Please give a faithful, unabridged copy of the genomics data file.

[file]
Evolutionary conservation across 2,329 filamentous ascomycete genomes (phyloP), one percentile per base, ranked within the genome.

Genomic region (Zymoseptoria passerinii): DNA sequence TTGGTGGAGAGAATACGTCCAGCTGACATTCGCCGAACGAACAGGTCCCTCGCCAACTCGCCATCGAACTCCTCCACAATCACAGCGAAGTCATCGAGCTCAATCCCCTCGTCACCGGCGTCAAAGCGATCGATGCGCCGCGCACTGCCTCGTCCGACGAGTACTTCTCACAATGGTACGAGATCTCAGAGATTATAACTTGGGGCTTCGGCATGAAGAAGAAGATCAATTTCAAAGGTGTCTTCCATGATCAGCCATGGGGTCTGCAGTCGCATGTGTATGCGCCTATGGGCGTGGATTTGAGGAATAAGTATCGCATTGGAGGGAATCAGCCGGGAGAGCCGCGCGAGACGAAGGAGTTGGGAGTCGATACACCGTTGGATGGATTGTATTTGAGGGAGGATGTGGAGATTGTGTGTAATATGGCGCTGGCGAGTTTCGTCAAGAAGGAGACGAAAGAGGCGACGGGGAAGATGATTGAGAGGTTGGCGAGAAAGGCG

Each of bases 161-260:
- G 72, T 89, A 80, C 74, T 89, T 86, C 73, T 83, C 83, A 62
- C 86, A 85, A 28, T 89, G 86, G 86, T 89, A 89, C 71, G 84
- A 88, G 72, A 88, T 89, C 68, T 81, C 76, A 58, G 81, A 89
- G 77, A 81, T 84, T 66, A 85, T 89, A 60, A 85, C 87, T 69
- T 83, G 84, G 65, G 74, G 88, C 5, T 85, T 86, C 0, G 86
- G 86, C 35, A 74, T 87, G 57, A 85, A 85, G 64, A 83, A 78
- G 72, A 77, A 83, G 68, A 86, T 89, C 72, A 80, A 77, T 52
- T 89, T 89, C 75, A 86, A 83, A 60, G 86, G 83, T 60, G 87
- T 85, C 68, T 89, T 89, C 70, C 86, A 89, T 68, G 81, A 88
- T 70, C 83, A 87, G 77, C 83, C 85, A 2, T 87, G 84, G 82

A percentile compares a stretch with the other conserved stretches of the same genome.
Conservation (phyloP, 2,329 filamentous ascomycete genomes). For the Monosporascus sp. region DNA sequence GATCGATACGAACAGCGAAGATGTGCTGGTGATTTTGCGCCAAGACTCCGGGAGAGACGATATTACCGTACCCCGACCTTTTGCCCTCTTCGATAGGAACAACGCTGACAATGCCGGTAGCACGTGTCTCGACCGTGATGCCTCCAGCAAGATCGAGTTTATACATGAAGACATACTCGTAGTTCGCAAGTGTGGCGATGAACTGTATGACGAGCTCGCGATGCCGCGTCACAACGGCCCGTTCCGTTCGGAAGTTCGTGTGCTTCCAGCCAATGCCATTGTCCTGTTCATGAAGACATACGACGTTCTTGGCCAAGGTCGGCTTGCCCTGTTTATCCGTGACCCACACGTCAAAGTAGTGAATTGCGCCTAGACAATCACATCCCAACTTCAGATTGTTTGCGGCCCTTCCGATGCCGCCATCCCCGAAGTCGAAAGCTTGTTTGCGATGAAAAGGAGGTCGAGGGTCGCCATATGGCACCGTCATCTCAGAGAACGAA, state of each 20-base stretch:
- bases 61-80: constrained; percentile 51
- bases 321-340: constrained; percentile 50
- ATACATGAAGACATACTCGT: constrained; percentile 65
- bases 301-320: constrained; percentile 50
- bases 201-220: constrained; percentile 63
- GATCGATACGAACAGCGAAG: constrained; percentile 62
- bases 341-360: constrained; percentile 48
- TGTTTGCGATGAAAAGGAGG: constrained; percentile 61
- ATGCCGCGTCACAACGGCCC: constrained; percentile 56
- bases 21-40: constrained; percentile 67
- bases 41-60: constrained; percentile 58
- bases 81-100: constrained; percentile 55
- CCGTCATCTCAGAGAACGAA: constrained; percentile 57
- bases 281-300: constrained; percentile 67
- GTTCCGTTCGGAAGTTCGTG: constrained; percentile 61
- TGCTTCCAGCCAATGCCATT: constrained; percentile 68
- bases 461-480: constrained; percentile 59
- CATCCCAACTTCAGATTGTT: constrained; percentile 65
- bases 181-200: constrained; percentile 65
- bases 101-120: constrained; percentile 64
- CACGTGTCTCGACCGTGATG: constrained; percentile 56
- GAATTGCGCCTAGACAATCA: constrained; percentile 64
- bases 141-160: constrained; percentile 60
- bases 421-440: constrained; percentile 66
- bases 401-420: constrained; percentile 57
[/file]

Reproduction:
Evolutionary conservation across 2,329 filamentous ascomycete genomes (phyloP), one percentile per base, ranked within the genome.

Genomic region (Zymoseptoria passerinii): DNA sequence TTGGTGGAGAGAATACGTCCAGCTGACATTCGCCGAACGAACAGGTCCCTCGCCAACTCGCCATCGAACTCCTCCACAATCACAGCGAAGTCATCGAGCTCAATCCCCTCGTCACCGGCGTCAAAGCGATCGATGCGCCGCGCACTGCCTCGTCCGACGAGTACTTCTCACAATGGTACGAGATCTCAGAGATTATAACTTGGGGCTTCGGCATGAAGAAGAAGATCAATTTCAAAGGTGTCTTCCATGATCAGCCATGGGGTCTGCAGTCGCATGTGTATGCGCCTATGGGCGTGGATTTGAGGAATAAGTATCGCATTGGAGGGAATCAGCCGGGAGAGCCGCGCGAGACGAAGGAGTTGGGAGTCGATACACCGTTGGATGGATTGTATTTGAGGGAGGATGTGGAGATTGTGTGTAATATGGCGCTGGCGAGTTTCGTCAAGAAGGAGACGAAAGAGGCGACGGGGAAGATGATTGAGAGGTTGGCGAGAAAGGCG

Each of bases 161-260:
- G 72, T 89, A 80, C 74, T 89, T 86, C 73, T 83, C 83, A 62
- C 86, A 85, A 28, T 89, G 86, G 86, T 89, A 89, C 71, G 84
- A 88, G 72, A 88, T 89, C 68, T 81, C 76, A 58, G 81, A 89
- G 77, A 81, T 84, T 66, A 85, T 89, A 60, A 85, C 87, T 69
- T 83, G 84, G 65, G 74, G 88, C 5, T 85, T 86, C 0, G 86
- G 86, C 35, A 74, T 87, G 57, A 85, A 85, G 64, A 83, A 78
- G 72, A 77, A 83, G 68, A 86, T 89, C 72, A 80, A 77, T 52
- T 89, T 89, C 75, A 86, A 83, A 60, G 86, G 83, T 60, G 87
- T 85, C 68, T 89, T 89, C 70, C 86, A 89, T 68, G 81, A 88
- T 70, C 83, A 87, G 77, C 83, C 85, A 2, T 87, G 84, G 82

A percentile compares a stretch with the other conserved stretches of the same genome.
Conservation (phyloP, 2,329 filamentous ascomycete genomes). For the Monosporascus sp. region DNA sequence GATCGATACGAACAGCGAAGATGTGCTGGTGATTTTGCGCCAAGACTCCGGGAGAGACGATATTACCGTACCCCGACCTTTTGCCCTCTTCGATAGGAACAACGCTGACAATGCCGGTAGCACGTGTCTCGACCGTGATGCCTCCAGCAAGATCGAGTTTATACATGAAGACATACTCGTAGTTCGCAAGTGTGGCGATGAACTGTATGACGAGCTCGCGATGCCGCGTCACAACGGCCCGTTCCGTTCGGAAGTTCGTGTGCTTCCAGCCAATGCCATTGTCCTGTTCATGAAGACATACGACGTTCTTGGCCAAGGTCGGCTTGCCCTGTTTATCCGTGACCCACACGTCAAAGTAGTGAATTGCGCCTAGACAATCACATCCCAACTTCAGATTGTTTGCGGCCCTTCCGATGCCGCCATCCCCGAAGTCGAAAGCTTGTTTGCGATGAAAAGGAGGTCGAGGGTCGCCATATGGCACCGTCATCTCAGAGAACGAA, state of each 20-base stretch:
- bases 61-80: constrained; percentile 51
- bases 321-340: constrained; percentile 50
- ATACATGAAGACATACTCGT: constrained; percentile 65
- bases 301-320: constrained; percentile 50
- bases 201-220: constrained; percentile 63
- GATCGATACGAACAGCGAAG: constrained; percentile 62
- bases 341-360: constrained; percentile 48
- TGTTTGCGATGAAAAGGAGG: constrained; percentile 61
- ATGCCGCGTCACAACGGCCC: constrained; percentile 56
- bases 21-40: constrained; percentile 67
- bases 41-60: constrained; percentile 58
- bases 81-100: constrained; percentile 55
- CCGTCATCTCAGAGAACGAA: constrained; percentile 57
- bases 281-300: constrained; percentile 67
- GTTCCGTTCGGAAGTTCGTG: constrained; percentile 61
- TGCTTCCAGCCAATGCCATT: constrained; percentile 68
- bases 461-480: constrained; percentile 59
- CATCCCAACTTCAGATTGTT: constrained; percentile 65
- bases 181-200: constrained; percentile 65
- bases 101-120: constrained; percentile 64
- CACGTGTCTCGACCGTGATG: constrained; percentile 56
- GAATTGCGCCTAGACAATCA: constrained; percentile 64
- bases 141-160: constrained; percentile 60
- bases 421-440: constrained; percentile 66
- bases 401-420: constrained; percentile 57